LOUISVILLE, Ky. (AP) — A Kentucky grand jury on Wednesday indicted a single police officer for shooting into neighboring apartments but did not move forward with charges against any officers for their role in Breonna Taylor’s death.
A grand jury announced that Officer Brett Hankison was charged with three counts of wanton endangerment in connection to the police raid on the night of March 13.
Neither the grand jury nor the presiding judge elaborated on the charges.
Taylor was shot multiple times by officers who burst into her home on March 13 during a narcotics investigation. No drugs were found in her home. Protesters across the country have demanded justice for Taylor and other Black people killed by police in recent months.
Meanwhile, officials in Louisville, Kentucky’s largest city, were preparing for more protests and possible unrest as the public nervously awaited a decision on charges in the shooting. Louisville Mayor Greg Fischer announced a 9 p.m. to 6:30 a.m. curfew on Wednesday and urged people to protest peacefully.
Officer Brett Hankison was fired from the city’s police department June 23. A termination letter sent to him by interim Louisville Police Chief Robert Schroeder said the white officer had violated procedures by showing “extreme indifference to the value of human life” when he “wantonly and blindly” shot 10 rounds of gunfire into Taylor’s apartment in March.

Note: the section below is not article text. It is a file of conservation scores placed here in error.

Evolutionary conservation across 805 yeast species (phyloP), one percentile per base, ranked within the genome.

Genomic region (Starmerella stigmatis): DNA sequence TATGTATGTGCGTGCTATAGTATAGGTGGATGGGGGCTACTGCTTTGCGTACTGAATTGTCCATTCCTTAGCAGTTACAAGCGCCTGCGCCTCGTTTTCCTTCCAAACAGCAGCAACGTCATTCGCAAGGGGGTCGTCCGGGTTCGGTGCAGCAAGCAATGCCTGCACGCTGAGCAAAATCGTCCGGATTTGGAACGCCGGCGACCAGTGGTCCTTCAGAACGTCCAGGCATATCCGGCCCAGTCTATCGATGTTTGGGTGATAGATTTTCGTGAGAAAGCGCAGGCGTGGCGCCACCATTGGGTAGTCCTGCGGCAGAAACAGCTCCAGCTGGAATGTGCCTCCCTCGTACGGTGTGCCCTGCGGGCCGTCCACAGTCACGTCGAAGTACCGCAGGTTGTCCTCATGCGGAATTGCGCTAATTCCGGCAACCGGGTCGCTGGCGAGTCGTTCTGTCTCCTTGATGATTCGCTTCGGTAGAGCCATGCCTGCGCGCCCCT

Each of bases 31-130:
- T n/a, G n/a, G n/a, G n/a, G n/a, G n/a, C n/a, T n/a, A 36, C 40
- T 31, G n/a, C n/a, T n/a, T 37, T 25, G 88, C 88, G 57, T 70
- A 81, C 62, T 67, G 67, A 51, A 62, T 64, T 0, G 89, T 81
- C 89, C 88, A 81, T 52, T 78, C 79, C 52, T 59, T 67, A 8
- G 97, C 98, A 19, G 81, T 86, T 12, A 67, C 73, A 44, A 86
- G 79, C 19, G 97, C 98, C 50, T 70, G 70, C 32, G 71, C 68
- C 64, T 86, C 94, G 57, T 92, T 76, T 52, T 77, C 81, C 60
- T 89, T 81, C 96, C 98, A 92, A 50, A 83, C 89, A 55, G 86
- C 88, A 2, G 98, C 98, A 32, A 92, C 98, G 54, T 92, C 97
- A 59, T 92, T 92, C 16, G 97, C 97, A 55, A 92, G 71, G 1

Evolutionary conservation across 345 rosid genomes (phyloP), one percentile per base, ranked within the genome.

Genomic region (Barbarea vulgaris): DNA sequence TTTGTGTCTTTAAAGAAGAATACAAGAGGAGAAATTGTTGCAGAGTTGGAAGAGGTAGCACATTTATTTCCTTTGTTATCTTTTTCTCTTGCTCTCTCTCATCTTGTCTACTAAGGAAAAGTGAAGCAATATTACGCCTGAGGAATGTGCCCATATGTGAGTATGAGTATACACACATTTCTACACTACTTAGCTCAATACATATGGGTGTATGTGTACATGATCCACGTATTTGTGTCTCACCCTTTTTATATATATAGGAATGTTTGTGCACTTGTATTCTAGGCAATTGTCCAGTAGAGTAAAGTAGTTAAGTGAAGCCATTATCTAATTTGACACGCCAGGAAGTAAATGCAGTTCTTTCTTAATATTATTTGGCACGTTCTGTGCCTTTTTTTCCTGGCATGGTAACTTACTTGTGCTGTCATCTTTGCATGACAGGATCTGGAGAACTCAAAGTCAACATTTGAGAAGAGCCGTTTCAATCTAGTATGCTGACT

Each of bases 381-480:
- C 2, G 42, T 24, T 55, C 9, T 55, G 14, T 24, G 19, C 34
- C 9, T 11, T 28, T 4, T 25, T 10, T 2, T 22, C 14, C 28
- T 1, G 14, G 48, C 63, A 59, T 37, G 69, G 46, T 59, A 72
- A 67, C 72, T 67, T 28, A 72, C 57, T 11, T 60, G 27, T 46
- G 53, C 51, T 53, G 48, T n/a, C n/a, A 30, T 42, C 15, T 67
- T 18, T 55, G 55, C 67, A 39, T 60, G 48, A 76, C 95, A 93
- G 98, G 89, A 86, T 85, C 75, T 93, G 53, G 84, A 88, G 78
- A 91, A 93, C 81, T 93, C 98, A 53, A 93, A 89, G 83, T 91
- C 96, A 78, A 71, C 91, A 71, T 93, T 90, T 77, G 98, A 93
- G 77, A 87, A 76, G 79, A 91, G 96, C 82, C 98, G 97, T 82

Hankison, Sgt. Johnathan Mattingly, Officer Myles Cosgrove and the detective who sought the warrant, Joshua Jaynes, were placed on administrative reassignment after the shooting.
Taylor’s boyfriend, Kenneth Walker, opened fire when police burst in, hitting Mattingly. Walker was charged with attempted murder of a police officer, but prosecutors later dropped the charge.
Walker told police he heard knocking but didn’t know who was coming into the home and fired in self-defense.
On Sept. 15, the city settled a lawsuit against the three officers brought by Taylor’s mother, Tamika Palmer, agreeing to pay her $12 million and enact police reforms.
Protesters in Louisville and across the country have demanded justice for Taylor and other Black people killed by police in recent months. The release in late May of a 911 call by Taylor’s boyfriend marked the beginning of days of protests in Louisville, fueled by her shooting and the violent death of George Floyd while in police custody in Minneapolis on May 25.
Several prominent African American celebrities including Oprah and Beyoncé have joined those urging that the officers be charged.
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